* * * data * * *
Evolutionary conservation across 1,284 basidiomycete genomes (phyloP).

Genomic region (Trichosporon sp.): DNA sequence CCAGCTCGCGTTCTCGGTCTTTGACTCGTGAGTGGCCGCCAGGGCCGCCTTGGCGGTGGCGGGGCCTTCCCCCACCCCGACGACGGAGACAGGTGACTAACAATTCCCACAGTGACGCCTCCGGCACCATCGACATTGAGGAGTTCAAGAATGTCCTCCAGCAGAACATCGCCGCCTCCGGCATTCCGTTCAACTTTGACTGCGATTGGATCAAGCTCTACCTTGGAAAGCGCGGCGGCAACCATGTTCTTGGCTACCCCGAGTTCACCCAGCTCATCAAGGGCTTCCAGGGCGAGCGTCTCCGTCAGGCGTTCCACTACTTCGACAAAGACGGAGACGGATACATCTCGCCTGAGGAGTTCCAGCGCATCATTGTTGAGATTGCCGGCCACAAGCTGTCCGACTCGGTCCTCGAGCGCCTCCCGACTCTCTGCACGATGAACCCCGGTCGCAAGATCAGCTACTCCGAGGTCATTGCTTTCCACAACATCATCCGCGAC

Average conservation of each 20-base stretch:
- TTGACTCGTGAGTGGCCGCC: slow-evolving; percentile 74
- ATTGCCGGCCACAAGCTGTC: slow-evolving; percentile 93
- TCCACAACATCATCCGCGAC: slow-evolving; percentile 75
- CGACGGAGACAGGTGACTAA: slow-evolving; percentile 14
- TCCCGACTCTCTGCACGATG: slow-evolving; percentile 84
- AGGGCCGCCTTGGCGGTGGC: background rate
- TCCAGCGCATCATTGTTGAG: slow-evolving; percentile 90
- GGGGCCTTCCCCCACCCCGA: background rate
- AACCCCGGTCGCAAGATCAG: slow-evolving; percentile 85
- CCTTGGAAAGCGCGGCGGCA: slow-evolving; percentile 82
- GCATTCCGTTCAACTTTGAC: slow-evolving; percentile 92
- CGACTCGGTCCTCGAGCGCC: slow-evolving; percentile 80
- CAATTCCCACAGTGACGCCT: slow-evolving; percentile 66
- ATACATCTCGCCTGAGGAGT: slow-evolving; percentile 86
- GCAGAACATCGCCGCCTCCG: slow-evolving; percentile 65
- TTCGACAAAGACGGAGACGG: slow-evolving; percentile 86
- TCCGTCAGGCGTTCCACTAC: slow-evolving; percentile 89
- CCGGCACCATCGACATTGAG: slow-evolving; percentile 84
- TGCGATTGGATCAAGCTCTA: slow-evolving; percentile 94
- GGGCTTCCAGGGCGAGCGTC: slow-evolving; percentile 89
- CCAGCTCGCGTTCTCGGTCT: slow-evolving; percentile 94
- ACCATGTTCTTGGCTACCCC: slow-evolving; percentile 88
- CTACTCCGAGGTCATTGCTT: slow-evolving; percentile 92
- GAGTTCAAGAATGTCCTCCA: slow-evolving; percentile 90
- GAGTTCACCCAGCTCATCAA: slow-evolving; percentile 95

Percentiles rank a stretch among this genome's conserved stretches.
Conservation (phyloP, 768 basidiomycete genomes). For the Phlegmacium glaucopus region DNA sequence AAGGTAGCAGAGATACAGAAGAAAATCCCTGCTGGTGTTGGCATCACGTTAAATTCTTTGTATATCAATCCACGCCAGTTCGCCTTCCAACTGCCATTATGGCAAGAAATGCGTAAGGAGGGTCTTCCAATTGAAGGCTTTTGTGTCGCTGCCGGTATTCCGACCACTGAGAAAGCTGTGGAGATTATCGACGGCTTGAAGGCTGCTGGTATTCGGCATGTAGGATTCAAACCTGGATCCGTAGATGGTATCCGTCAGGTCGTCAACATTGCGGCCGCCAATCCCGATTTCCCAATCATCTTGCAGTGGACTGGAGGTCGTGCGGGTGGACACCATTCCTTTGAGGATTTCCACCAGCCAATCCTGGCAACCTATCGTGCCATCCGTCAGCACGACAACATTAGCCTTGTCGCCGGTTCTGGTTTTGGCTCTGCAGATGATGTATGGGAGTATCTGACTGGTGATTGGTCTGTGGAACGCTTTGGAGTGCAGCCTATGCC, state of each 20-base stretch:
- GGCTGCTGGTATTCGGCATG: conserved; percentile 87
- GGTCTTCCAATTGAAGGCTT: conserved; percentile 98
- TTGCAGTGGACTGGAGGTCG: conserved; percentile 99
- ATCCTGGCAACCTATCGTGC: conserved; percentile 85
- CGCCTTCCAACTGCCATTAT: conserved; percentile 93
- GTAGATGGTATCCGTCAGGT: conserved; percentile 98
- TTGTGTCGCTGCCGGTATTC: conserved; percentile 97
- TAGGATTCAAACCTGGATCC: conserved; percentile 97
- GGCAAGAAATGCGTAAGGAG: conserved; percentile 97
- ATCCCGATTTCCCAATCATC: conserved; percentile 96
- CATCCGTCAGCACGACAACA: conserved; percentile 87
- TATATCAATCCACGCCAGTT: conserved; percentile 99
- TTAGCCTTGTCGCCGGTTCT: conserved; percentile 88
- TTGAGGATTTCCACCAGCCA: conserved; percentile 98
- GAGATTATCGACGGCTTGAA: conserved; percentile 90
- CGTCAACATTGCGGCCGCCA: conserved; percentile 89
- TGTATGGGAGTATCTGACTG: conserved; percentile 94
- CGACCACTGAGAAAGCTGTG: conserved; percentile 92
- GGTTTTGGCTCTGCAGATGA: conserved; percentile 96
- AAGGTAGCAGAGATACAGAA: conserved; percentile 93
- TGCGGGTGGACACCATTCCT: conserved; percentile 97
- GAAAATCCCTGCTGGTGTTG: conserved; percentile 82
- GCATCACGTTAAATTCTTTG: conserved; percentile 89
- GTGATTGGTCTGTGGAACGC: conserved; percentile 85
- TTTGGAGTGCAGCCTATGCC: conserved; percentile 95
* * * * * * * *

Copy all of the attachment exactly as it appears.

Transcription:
Evolutionary conservation across 1,284 basidiomycete genomes (phyloP).

Genomic region (Trichosporon sp.): DNA sequence CCAGCTCGCGTTCTCGGTCTTTGACTCGTGAGTGGCCGCCAGGGCCGCCTTGGCGGTGGCGGGGCCTTCCCCCACCCCGACGACGGAGACAGGTGACTAACAATTCCCACAGTGACGCCTCCGGCACCATCGACATTGAGGAGTTCAAGAATGTCCTCCAGCAGAACATCGCCGCCTCCGGCATTCCGTTCAACTTTGACTGCGATTGGATCAAGCTCTACCTTGGAAAGCGCGGCGGCAACCATGTTCTTGGCTACCCCGAGTTCACCCAGCTCATCAAGGGCTTCCAGGGCGAGCGTCTCCGTCAGGCGTTCCACTACTTCGACAAAGACGGAGACGGATACATCTCGCCTGAGGAGTTCCAGCGCATCATTGTTGAGATTGCCGGCCACAAGCTGTCCGACTCGGTCCTCGAGCGCCTCCCGACTCTCTGCACGATGAACCCCGGTCGCAAGATCAGCTACTCCGAGGTCATTGCTTTCCACAACATCATCCGCGAC

Average conservation of each 20-base stretch:
- TTGACTCGTGAGTGGCCGCC: slow-evolving; percentile 74
- ATTGCCGGCCACAAGCTGTC: slow-evolving; percentile 93
- TCCACAACATCATCCGCGAC: slow-evolving; percentile 75
- CGACGGAGACAGGTGACTAA: slow-evolving; percentile 14
- TCCCGACTCTCTGCACGATG: slow-evolving; percentile 84
- AGGGCCGCCTTGGCGGTGGC: background rate
- TCCAGCGCATCATTGTTGAG: slow-evolving; percentile 90
- GGGGCCTTCCCCCACCCCGA: background rate
- AACCCCGGTCGCAAGATCAG: slow-evolving; percentile 85
- CCTTGGAAAGCGCGGCGGCA: slow-evolving; percentile 82
- GCATTCCGTTCAACTTTGAC: slow-evolving; percentile 92
- CGACTCGGTCCTCGAGCGCC: slow-evolving; percentile 80
- CAATTCCCACAGTGACGCCT: slow-evolving; percentile 66
- ATACATCTCGCCTGAGGAGT: slow-evolving; percentile 86
- GCAGAACATCGCCGCCTCCG: slow-evolving; percentile 65
- TTCGACAAAGACGGAGACGG: slow-evolving; percentile 86
- TCCGTCAGGCGTTCCACTAC: slow-evolving; percentile 89
- CCGGCACCATCGACATTGAG: slow-evolving; percentile 84
- TGCGATTGGATCAAGCTCTA: slow-evolving; percentile 94
- GGGCTTCCAGGGCGAGCGTC: slow-evolving; percentile 89
- CCAGCTCGCGTTCTCGGTCT: slow-evolving; percentile 94
- ACCATGTTCTTGGCTACCCC: slow-evolving; percentile 88
- CTACTCCGAGGTCATTGCTT: slow-evolving; percentile 92
- GAGTTCAAGAATGTCCTCCA: slow-evolving; percentile 90
- GAGTTCACCCAGCTCATCAA: slow-evolving; percentile 95

Percentiles rank a stretch among this genome's conserved stretches.
Conservation (phyloP, 768 basidiomycete genomes). For the Phlegmacium glaucopus region DNA sequence AAGGTAGCAGAGATACAGAAGAAAATCCCTGCTGGTGTTGGCATCACGTTAAATTCTTTGTATATCAATCCACGCCAGTTCGCCTTCCAACTGCCATTATGGCAAGAAATGCGTAAGGAGGGTCTTCCAATTGAAGGCTTTTGTGTCGCTGCCGGTATTCCGACCACTGAGAAAGCTGTGGAGATTATCGACGGCTTGAAGGCTGCTGGTATTCGGCATGTAGGATTCAAACCTGGATCCGTAGATGGTATCCGTCAGGTCGTCAACATTGCGGCCGCCAATCCCGATTTCCCAATCATCTTGCAGTGGACTGGAGGTCGTGCGGGTGGACACCATTCCTTTGAGGATTTCCACCAGCCAATCCTGGCAACCTATCGTGCCATCCGTCAGCACGACAACATTAGCCTTGTCGCCGGTTCTGGTTTTGGCTCTGCAGATGATGTATGGGAGTATCTGACTGGTGATTGGTCTGTGGAACGCTTTGGAGTGCAGCCTATGCC, state of each 20-base stretch:
- GGCTGCTGGTATTCGGCATG: conserved; percentile 87
- GGTCTTCCAATTGAAGGCTT: conserved; percentile 98
- TTGCAGTGGACTGGAGGTCG: conserved; percentile 99
- ATCCTGGCAACCTATCGTGC: conserved; percentile 85
- CGCCTTCCAACTGCCATTAT: conserved; percentile 93
- GTAGATGGTATCCGTCAGGT: conserved; percentile 98
- TTGTGTCGCTGCCGGTATTC: conserved; percentile 97
- TAGGATTCAAACCTGGATCC: conserved; percentile 97
- GGCAAGAAATGCGTAAGGAG: conserved; percentile 97
- ATCCCGATTTCCCAATCATC: conserved; percentile 96
- CATCCGTCAGCACGACAACA: conserved; percentile 87
- TATATCAATCCACGCCAGTT: conserved; percentile 99
- TTAGCCTTGTCGCCGGTTCT: conserved; percentile 88
- TTGAGGATTTCCACCAGCCA: conserved; percentile 98
- GAGATTATCGACGGCTTGAA: conserved; percentile 90
- CGTCAACATTGCGGCCGCCA: conserved; percentile 89
- TGTATGGGAGTATCTGACTG: conserved; percentile 94
- CGACCACTGAGAAAGCTGTG: conserved; percentile 92
- GGTTTTGGCTCTGCAGATGA: conserved; percentile 96
- AAGGTAGCAGAGATACAGAA: conserved; percentile 93
- TGCGGGTGGACACCATTCCT: conserved; percentile 97
- GAAAATCCCTGCTGGTGTTG: conserved; percentile 82
- GCATCACGTTAAATTCTTTG: conserved; percentile 89
- GTGATTGGTCTGTGGAACGC: conserved; percentile 85
- TTTGGAGTGCAGCCTATGCC: conserved; percentile 95